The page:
Amercian snack-food firm Lance has just rolled out new handheld computers for its delivery sales people — and in the process violated one of the core traditions of IT. How did Lance do that? By deciding to get the handhelds into users’ hands as quickly and simply as possible.
Instead of giving users new hardware, plus new business processes, plus dramatically different applications to support the new processes, plus a new back-end infrastructure to handle all that, for now Lance is just delivering the handheld hardware with software that’s pretty much the same as what users had before.
Call that the “little nibble” approach — and recognise that it’s heresy. In IT, we don’t take little nibbles. We take big bites.
We roll up lots of changes in hardware, applications, infrastructure and process into one huge blowout project. Sure, that takes longer. It’s more complex, harder to change and more likely to fail. And it drives users crazy, because it forces them to lose all their productive habits and learn their jobs all over again.
But big-bite projects are big and impressive. They have big budgets, big staffs and big schedules, all of which are highly beneficial for IT empire-builders or anyone who leaves before a big-bite project is done, because a huge, ambitious project that’s still in development looks great on a résumé.
True, most huge projects are doomed to failure. But huge projects are also hard to kill, because some business sponsor made a big bet by funding that big bite, and big betters don’t like to admit they were wrong.
And big timelines make it easy to hide schedule slips and dead-ends. In fact, the bigger a project is, the easier it is to hide failure of every kind for a long time.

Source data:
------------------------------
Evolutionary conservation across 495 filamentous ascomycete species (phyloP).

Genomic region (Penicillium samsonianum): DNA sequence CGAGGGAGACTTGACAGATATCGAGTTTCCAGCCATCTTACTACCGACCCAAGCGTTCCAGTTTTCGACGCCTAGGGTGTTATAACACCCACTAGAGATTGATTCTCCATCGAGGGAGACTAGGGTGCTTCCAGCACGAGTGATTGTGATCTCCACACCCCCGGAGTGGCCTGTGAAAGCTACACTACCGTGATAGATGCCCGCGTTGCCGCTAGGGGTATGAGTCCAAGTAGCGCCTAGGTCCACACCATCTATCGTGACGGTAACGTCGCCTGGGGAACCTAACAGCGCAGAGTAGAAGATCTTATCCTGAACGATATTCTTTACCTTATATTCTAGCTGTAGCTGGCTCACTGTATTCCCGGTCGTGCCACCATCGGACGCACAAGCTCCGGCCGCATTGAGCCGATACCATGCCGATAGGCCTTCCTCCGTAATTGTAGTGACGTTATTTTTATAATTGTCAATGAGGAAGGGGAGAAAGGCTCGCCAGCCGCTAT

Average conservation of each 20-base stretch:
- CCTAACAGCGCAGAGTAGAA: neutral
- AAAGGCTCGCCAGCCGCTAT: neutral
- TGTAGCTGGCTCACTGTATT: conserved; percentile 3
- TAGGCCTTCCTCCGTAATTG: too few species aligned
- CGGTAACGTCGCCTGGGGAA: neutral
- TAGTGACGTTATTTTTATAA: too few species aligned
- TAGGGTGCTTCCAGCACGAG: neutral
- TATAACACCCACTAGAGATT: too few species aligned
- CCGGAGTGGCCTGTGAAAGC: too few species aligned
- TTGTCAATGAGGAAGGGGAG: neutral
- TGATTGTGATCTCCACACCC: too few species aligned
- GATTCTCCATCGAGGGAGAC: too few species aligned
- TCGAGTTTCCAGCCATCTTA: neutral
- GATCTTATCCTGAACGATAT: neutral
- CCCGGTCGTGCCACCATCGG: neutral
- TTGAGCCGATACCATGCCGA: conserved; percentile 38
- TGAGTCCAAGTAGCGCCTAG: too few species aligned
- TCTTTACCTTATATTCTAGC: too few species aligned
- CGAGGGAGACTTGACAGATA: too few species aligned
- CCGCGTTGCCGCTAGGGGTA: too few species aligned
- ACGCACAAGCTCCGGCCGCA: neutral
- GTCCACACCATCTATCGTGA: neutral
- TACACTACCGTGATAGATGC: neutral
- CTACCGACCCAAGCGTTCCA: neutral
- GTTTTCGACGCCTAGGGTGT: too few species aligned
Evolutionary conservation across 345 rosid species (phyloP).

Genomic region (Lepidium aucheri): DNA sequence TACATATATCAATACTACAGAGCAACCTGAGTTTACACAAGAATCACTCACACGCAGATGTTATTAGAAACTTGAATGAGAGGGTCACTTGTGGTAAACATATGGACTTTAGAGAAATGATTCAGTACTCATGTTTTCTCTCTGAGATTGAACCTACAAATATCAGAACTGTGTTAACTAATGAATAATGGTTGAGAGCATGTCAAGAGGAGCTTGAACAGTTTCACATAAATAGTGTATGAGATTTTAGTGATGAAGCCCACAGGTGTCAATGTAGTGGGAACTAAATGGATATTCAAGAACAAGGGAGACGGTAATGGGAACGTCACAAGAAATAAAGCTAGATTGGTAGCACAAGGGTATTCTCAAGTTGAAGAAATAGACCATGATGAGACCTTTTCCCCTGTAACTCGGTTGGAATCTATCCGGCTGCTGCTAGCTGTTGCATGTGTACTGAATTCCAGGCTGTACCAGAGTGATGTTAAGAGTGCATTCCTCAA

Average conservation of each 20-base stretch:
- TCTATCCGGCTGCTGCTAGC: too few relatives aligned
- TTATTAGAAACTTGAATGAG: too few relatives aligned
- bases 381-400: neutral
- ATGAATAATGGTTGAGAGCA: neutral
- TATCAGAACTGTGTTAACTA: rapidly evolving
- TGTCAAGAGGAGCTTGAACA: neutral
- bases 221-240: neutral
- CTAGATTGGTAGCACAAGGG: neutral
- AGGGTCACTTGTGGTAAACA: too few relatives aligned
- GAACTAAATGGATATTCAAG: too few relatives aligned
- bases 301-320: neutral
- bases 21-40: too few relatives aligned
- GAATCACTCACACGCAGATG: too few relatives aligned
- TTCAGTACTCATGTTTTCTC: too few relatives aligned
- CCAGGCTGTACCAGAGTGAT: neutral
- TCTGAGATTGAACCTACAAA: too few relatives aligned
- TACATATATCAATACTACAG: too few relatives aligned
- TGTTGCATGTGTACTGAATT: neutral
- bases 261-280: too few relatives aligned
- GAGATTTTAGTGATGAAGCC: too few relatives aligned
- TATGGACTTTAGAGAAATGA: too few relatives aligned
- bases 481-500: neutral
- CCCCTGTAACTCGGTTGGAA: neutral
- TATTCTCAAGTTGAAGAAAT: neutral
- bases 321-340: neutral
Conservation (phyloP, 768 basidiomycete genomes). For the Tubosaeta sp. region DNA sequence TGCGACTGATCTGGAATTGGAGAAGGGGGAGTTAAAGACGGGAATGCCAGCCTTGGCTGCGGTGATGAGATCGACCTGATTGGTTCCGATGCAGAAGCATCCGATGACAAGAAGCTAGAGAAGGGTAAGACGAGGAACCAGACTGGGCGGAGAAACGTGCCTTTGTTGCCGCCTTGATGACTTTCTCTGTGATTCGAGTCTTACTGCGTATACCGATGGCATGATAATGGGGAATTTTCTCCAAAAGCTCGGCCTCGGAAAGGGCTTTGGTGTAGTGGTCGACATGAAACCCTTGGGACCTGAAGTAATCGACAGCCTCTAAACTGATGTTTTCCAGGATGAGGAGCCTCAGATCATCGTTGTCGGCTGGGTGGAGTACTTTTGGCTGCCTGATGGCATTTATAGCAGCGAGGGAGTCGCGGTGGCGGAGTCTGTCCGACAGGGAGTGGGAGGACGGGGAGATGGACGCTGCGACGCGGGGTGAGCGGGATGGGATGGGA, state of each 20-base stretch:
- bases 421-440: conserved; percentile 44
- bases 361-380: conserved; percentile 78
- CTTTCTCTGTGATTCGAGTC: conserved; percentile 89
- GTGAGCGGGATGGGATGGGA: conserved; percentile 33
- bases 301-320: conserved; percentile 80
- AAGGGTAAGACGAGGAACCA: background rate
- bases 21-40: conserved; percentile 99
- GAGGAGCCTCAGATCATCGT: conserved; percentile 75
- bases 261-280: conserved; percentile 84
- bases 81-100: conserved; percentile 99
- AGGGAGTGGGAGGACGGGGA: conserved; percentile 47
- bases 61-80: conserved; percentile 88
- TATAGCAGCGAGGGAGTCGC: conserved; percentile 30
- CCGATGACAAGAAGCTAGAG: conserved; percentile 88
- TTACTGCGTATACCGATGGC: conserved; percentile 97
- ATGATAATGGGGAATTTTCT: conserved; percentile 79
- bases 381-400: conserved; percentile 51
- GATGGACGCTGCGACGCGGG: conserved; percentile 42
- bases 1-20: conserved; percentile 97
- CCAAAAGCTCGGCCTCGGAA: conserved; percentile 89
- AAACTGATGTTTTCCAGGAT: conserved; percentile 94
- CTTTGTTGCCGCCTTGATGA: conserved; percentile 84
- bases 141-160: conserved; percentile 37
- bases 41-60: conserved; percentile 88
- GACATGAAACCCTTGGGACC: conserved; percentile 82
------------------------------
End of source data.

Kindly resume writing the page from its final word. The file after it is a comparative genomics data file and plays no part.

No wonder we like big bites. They allow us to hide our failures, pad our résumés, indulge our egos and cover our butts.
Except, of course, that’s not really why we do them. We take big bites because that’s what we’ve always done. The big bite truly is an IT tradition.
Well that, and the fact that it takes a much more complex planning process to break a big project down into self-contained mini-projects, with real cost savings or ROI delivered after every little nibble. That’s really hard to do, and it requires a finer-grained understanding of the project than with a traditional big bite.
Or anyhow, that’s what we’ve always assumed.
Which brings us back to those iconoclasts at Lance. A Lance vice president, Mark Carter, told Computerworld’s Matt Hamblen that his company is looking at ways to simplify the jobs of sales reps and wants to eventually use supply chain technology to provide them with “predictive” orders, and maybe even add in real-time sales updates — or maybe not.
Does that sound like a project plan? Nope. It doesn’t even sound like a project plan obfuscated by a VP who doesn’t want to give away too much to the competition.
It sounds more like a vague wish list, doesn’t it?
It probably is. But that’s OK.
What Carter has either brilliantly deduced or stumbled on by dumb luck is this: when you bite off little nibbles of a huge project, you don’t have to know exactly what every nibble will involve. You just have to figure out what nibble to take right now.
In Lance’s case, the right nibble now is new handheld hardware and slightly updated software. Carter figures those changes will cut support costs. That’s a successful nibble.
After that, who knows? Somewhere down the line there will probably be process changes, infrastructure improvements and major application overhauls. Exactly what and when may not be nailed down now, but it doesn’t have to be.
Whatever those future nibbles entail, they’ll leverage the new handhelds. Knowing that is enough for now.
Just enough, in fact, to let Lance keep chewing away successfully at business problems — one nibble at a time.